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$f(x)$ is three-times differentiable on $[a,b]$, how to show that there is $\varepsilon\in(a,b)$ such that $$f(b)=f(a)+\cfrac{1}{2}(b-a)[f'(a)+f'(b)]-\cfrac{1}{12}(b-a)^3f'''(\varepsilon)$$

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What does three bands derivable mean ? – Amr Feb 5 '13 at 8:09
up vote 5 down vote accepted

Let $$F(x) := f(b)-f(x)- \frac{1}{2} (b-x) \cdot (f'(b)+f'(x)) - K \cdot (b-x)^3$$ where $$K := \frac{f(b)-f(a)-\frac{1}{2} (b-a) \cdot (f'(b)+f'(a))}{(b-a)^3} \tag{1}$$ Then $F$ is differentiable on $[a,b]$ and $F(a)=F(b)=0$. ($K$ is chosen such that $F(a)=0$.) By Rolle's theorem there exists $\varrho \in (a,b)$ such that $F'(\varrho)=0$, i.e.

$$ \begin{align} 0 = F'(\varrho) &= \underbrace{-f'(\varrho)+ \frac{1}{2} (f'(b)+f'(\varrho))}_{\frac{1}{2} (f'(b)-f'(\varrho))}- \frac{1}{2}(b-\varrho) \cdot f''(\varrho) + 3K \cdot (b-\varrho)^2 \\ \Leftrightarrow - \frac{1}{2} f'(b) &= - \frac{1}{2}f'(\varrho) - \frac{1}{2}f''(\varrho) \cdot (b-\varrho) + 3K \cdot (b-\varrho)^2 \tag{2} \\ \Leftrightarrow g(b) &= g(\varrho) + g'(\varrho) \cdot (b-\varrho) +3K \cdot (b-\varrho)^2 \end{align} $$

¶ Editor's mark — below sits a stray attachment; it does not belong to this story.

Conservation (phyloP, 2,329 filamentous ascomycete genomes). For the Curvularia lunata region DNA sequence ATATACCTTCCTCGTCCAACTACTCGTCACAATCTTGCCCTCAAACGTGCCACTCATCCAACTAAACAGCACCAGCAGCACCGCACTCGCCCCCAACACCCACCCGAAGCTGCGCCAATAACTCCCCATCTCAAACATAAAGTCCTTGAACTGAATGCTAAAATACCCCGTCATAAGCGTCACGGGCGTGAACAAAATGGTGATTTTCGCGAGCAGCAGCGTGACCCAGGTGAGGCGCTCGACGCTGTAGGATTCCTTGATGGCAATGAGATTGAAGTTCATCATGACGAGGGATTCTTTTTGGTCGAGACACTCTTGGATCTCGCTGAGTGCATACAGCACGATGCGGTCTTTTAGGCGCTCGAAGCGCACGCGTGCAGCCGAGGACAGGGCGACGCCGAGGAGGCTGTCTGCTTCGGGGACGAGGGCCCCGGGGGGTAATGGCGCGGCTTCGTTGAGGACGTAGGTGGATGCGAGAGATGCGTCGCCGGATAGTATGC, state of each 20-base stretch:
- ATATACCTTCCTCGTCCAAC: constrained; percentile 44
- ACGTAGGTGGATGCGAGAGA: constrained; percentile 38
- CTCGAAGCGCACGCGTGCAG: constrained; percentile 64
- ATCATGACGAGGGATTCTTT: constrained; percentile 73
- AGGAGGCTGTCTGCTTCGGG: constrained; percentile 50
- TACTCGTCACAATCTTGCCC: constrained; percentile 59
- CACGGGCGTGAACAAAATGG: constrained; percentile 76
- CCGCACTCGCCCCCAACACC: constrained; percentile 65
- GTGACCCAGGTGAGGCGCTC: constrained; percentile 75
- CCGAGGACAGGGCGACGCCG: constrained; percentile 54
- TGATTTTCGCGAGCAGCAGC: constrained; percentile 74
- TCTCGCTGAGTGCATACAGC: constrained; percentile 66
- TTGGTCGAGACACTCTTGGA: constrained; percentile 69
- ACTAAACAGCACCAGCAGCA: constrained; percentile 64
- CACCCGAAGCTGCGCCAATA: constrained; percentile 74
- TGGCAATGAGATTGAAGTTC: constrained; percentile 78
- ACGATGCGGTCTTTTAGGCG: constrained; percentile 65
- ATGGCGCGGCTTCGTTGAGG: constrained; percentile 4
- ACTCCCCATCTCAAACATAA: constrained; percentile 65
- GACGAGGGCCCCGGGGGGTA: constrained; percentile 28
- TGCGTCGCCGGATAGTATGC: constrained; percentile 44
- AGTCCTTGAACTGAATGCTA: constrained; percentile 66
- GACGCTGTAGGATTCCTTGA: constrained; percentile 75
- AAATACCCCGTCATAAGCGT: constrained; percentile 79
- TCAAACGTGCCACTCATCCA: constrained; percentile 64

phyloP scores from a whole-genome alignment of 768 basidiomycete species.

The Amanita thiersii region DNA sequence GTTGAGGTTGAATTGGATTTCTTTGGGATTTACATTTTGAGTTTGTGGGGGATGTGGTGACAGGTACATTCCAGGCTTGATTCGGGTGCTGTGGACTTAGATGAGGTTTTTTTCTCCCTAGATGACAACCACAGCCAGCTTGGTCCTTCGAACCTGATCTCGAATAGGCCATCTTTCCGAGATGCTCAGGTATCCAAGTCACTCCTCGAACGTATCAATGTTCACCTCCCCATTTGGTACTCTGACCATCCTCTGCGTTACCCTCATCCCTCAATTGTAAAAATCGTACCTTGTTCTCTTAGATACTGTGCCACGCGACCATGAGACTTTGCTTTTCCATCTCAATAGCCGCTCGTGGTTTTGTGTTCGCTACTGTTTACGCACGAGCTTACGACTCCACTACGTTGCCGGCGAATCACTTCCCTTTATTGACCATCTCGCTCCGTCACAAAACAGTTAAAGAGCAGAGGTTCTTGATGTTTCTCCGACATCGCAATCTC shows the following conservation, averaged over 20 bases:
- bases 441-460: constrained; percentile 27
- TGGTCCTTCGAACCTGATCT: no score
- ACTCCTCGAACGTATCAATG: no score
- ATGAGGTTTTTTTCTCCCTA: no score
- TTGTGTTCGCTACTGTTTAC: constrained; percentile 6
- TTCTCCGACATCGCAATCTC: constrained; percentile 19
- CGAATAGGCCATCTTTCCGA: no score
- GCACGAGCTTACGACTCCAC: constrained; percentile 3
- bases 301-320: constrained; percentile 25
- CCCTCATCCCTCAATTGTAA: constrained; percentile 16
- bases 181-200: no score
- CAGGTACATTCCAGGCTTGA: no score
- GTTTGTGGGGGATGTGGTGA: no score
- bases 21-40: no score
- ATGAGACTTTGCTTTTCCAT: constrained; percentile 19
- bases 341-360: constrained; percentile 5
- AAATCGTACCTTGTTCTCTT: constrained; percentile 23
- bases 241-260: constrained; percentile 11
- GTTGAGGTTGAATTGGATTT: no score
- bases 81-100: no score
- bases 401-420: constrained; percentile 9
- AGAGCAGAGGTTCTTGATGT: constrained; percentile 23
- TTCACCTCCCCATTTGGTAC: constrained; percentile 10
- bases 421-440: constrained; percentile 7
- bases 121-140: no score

where $g:=-\frac{1}{2} f'$. This already looks like a Taylor expansion of $g$. In fact, by applying Taylor's theorem to $g$ we obtain

$$\begin{align} g(b) &= g(\varrho) + g'(\varrho) \cdot (b-\varrho) + \frac{g^{(2)}(\varepsilon)}{2!} \cdot (b-\varrho)^2 \\ \Leftrightarrow - \frac{1}{2} f'(b) &= - \frac{1}{2} f'(\varrho) - \frac{1}{2} f''(\varrho) \cdot (b-\varrho) - \frac{1}{2} \cdot \frac{f^{(3)}(\varepsilon)}{2!} \cdot (b-\varrho)^2 \tag{3} \end{align}$$

for some $\varepsilon \in (\varrho,b) \subseteq (a,b)$. Now we subtract $(3)$ from $(2)$:

$$\begin{align} 0 &= 3K \cdot (b-\varrho)^2 + \frac{f^{(3)}(\varepsilon)}{4} \cdot (b-\varrho)^2 \\ \Rightarrow K &= - \frac{1}{12} \cdot f^{(3)}(\varepsilon) \end{align}$$ Hence

$$ \begin{align} - \frac{1}{12} \cdot f^{(3)}(\varepsilon) &= K \stackrel{(1)}{=} \frac{f(b)-f(a)-\frac{1}{2} (b-a) \cdot (f'(b)+f'(a))}{(b-a)^3} \\ \Leftrightarrow f(b) &= f(a) + \frac{1}{2} (b-a) \cdot (f'(b)+f'(a)) - \frac{1}{12} \cdot (b-a)^3 \cdot f^{(3)}(\varepsilon) \end{align}$$

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Great job, saz, +1. – 1015 Feb 10 '13 at 16:11

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